About 1,000 people expected to move next year
Next year, 1,000 people are expected to move to Puerto Rico under Acts 20/22 tax incentives— with 400 people moving under Act 20 export incentives and 600 under Act 22 individual-investment incentives, said Alberto Bacó Bagué, secretary of the Economic Development & Commerce Department (DDEC by its Spanish acronym).
These tax incentives are expected to attract 5,000 new residents—2,500 people under Act 20 and 2,500 people under Act 22—to Puerto Rico by 2017, Bacó projects.
New businesses opened under Act 20 export incentives should generate 75,000 new jobs by 2017, while Act 22 individual tax incentives should fuel another 7,500 new jobs on the island, Bacó estimates.
“These incentives make us more competitive than Miami or Singapore, and we are a lot closer than Singapore,” Bacó told a group of potential tax decree recipients who are clients of the Equipoise International Fund, which provides residential & commercial mortgage loans throughout the U.S. and Puerto Rico.
“There is no other place that can offer something like this. It’s not a tax haven. It’s a tax-free zone because this is a program to create jobs and economic growth,” he said.
Former Gov. Luis Fortuño passed the incentives with little publicity in 2012. Gov. Alejandro García Padilla’s administration began touting these tax breaks—which include 0% tax on investment income and 4% tax on service income, such as a hedge fund’s management fees— to promote investments in real estate, boost consumption, and attract foreign businesses to the island.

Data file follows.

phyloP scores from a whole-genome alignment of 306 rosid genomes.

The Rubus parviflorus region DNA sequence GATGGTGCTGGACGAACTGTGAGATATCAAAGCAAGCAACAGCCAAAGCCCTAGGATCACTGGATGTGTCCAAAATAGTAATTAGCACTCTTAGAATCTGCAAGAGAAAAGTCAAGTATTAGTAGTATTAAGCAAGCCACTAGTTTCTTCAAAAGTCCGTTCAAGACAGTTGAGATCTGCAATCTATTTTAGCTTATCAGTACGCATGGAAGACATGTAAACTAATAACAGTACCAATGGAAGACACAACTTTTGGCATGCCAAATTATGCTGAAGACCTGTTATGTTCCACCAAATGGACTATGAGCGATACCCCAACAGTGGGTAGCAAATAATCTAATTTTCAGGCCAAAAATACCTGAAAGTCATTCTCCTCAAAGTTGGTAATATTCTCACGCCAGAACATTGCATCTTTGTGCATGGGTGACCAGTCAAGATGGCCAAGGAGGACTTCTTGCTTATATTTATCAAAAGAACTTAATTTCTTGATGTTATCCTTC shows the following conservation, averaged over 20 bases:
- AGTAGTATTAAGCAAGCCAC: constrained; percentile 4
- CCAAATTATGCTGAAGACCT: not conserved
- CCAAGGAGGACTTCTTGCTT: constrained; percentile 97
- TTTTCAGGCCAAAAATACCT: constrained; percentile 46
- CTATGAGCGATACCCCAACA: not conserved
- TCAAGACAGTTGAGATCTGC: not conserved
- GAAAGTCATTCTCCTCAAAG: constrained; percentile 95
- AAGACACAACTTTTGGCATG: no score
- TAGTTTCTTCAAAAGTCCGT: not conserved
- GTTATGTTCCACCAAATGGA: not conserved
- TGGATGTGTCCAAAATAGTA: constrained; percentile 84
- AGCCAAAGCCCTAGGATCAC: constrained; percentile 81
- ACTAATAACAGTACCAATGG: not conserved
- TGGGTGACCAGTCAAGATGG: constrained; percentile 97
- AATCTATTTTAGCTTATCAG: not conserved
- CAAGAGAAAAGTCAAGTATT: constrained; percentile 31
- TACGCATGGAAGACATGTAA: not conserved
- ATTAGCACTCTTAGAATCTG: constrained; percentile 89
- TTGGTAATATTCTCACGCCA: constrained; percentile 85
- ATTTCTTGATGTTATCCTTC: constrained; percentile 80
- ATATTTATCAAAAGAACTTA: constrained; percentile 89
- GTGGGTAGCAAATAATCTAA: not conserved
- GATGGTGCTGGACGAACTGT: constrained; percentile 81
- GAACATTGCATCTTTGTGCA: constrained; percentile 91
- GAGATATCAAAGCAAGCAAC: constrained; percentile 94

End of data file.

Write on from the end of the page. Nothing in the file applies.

U.S. citizens, even when they live abroad, have to file U.S. federal income tax, with the sole exception of Puerto Rico, which is the only place in the world U.S. citizens don’t have to pay federal income tax, unless they report stateside income.
Investments under these tax incentives are now entering the second stage—developing new businesses on the island, Bacó said. The DDEC secretary envisions growth fueled by these tax incentives in three stages: capital investment by early adopters, which has been completed; business development; and the creation of local capital and entrepreneurial culture throughout Puerto Rico, at which time “Puerto Rico will become a vibrant island of joy.”
“We have awful fiscal problems, so we are doing what were have to do,” Bacó said.
Act 20 provides a corporate income- tax rate of 4%, no tax on dividends paid to Puerto Rico residents and no withholding tax on outbound dividends to nonresident owners. There are also exemptions, or partial exemptions, on local real estate and municipal taxes and licenses. Act 20 encourages the formation of companies that export services from Puerto Rico to locations elsewhere around the world. Examples of companies that can benefit from these incentives are advertising, R&D, consulting, call centers, data processing, telecommunications, computer programming and training.
Act 22 is designed to attract new residents to Puerto Rico, and it does so by exempting these residents from commonwealth taxes on investments and passive income, namely, interest, dividends and capital gains.
|Issued : Wednesday, December 24, 2014 12:00 AM|